Oil spill resources
My post, What a hurricane would do the Deepwater Horizon oil spill
My post Wednesday with answers to some of the common questions I get about the spill
My post on the Southwest Florida "Forbidden Zone" where surface oil will rarely go
My post on what oil might do to a hurricane
NOAA trajectory forecasts
Deepwater Horizon Unified Command web site
Oil Spill Academic Task Force
University of South Florida Ocean Circulation Group oil spill forecasts
ROFFS Deepwater Horizon page
Surface current forecasts from NOAA's HYCOM model
Synthetic Aperture Radar (SAR) imagery from the University of Miami

Central American disturbance
The Atlantic is currently quiet, with none of our reliable global forecast models predicting tropical cyclone development over the next 6 days. There is an area of disturbed weather (90E) just off the Pacific coast of Mexico that will be a major concern for southern Mexico and much of Central America over the next 3 - 4 days. The disturbance will bring heavy rains to Central America during the weekend, potentially bringing serious flooding rains to portions of Mexico, Guatemala, El Salvador, Honduras, and Nicaragua. NHC is giving the disturbance a high (>60% chance) of the disturbance developing into a tropical depression by Sunday. Wunderbloggers Weather456 and StormW have more on the tropics.


Figure 3. Satellite image of the Central American disturbance 90E this morning.

Join the "Hurricane Haven" with Dr. Jeff Masters: a new Internet radio show
Beginning next week, I'll be experimenting with a live 1-hour Internet radio show called "Hurricane Haven." The show will be aired at 4pm EDT on Tuesdays, with the first show June 1. Listeners will be able to call in and ask questions. Some topics I'll cover on the first show:

1) What's going on in the tropics right now
2) Preview of the coming hurricane season
3) How a hurricane might affect the oil spill
4) How the oil spill might affect a hurricane
5) New advancements in hurricane science presented at this month's AMS Conference on Hurricanes and Tropical Meteorology
6) Haiti's vulnerability to a hurricane this season

I hope you can tune in to the broadcast, which will be at http://www.wunderground.com/wxradio/wubroadcast.h tml. If not, the show will be recorded and stored as a podcast.

I'll be back with at least one update over the coming 3-day Memorial Day weekend. Have a great holiday!

Jeff Masters

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And for those without enough to fret about,

the Arctic sea-ice extent has fallen below 2007's
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**REPOST**
TROPICAL STORM AGATHA
2 pm EDT Advisory Graphics Update
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2403. pottery
Quoting TexasGulf:
About that 'junk shot", I'm thinking that BP had sent rubber strips, golf balls and other relatively hard materials down the hole. Mud won't bond with the rubber and rubber pieces won't necessarily mesh together easily.

I'm wondering why BP didn't try something like shooting a ton of Peanut Shells down into the hole along with the mud. Peanut shells have ridges and cavities that will pack in the mud and stick. The shells also will have more friction vs. mud than rubber pieces would. They would pack in pretty tightly. Peanut shells don't biodegrade easily, even in the presence of oils.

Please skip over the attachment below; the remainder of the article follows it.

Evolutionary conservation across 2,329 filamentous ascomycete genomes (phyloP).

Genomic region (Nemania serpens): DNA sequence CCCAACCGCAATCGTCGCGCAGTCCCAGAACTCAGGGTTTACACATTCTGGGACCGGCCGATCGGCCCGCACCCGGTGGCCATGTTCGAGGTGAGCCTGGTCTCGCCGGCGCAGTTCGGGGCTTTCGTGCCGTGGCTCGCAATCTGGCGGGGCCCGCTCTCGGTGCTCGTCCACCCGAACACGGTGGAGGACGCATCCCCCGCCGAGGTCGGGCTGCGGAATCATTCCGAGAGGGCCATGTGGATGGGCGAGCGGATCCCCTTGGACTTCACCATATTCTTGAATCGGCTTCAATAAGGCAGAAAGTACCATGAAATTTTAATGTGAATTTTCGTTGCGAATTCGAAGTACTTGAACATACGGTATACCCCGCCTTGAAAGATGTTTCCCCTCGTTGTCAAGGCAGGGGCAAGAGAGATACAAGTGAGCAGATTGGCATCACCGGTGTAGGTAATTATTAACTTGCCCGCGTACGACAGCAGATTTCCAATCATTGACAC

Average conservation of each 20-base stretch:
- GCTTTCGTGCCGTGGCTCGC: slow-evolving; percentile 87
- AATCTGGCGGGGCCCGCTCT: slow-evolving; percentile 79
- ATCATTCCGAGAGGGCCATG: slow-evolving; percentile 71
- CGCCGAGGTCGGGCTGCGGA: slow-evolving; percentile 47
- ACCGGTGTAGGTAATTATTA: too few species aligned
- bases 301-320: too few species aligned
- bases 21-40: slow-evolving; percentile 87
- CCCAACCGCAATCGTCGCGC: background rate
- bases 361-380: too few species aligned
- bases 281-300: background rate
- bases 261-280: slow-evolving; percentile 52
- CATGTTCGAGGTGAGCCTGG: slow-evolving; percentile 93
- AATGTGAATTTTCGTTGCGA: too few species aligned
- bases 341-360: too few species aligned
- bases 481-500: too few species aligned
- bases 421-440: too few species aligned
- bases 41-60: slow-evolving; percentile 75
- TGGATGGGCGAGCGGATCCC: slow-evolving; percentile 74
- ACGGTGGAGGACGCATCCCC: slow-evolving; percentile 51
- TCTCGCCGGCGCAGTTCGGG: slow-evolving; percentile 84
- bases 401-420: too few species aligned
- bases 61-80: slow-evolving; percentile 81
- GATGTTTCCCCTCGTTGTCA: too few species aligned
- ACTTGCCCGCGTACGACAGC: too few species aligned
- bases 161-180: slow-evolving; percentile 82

Another material that could be sent down the well would be hemp. Hemp is very ropey, swells in water and hemp strands would have a tendency to tangle very easily, creating a thick, crude net which can help hold the mud in place.

I don't understand this thing about... well, we tried hard rubber and golf balls & it didn't work, so now we'll just watch the oil flow for a few more weeks.

Another thing to mix with the mud would be a gelatin. It dissolves in warm water easily, but sets up around 40 degF. Gelatin would bond with the mud particles. Thickening the mud, while still making it flowable, might just give it a chance to stay in place. Naturally, the blowout preventer does have a cavity space that can be packed. There's always room for jello.

I think that the "junk" included rope, shredded rubber, and 'balls' of different sizes.
Peanut shells, and some of your other ideas are good, but not under 2500 PSI of pressure.
I really do not understand the failure with the 'junk'. In theory, it should work. Why has it not? Maybe they cannot pump big enough peices through the pipe from the surface to get enough big 'junk' into the BOP/riser.
Cant figure it out...
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2401. Patrap
Quoting plywoodstatenative:
Pat, can you buzz John or ron and remind them to check their emails at portlight. I sent some information about a walk that I discovered here in South Florida to them.


You can wu mail me the info and I'll call them on the landline or cell as they are on Holiday weekend most likely.

As com & relief coordinator I can do that,..easily.
If the info needs to get out here or the PL blog.





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2400. Skyepony (Mod)
nrtiwlnvragn ~ I recently rain across a site that had a bunch of bizarre radar images from world wide(well maybe not..nevermind), some like that, some bizarre in their own way (should have bookmarked it for fun).. They all seemed fairly recent. Of course there was a conspiracy.. Noticed frame before last of the expanded northEPAC from a GOES had an odd black line draped across it..
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2399. scott39
Quoting xcool: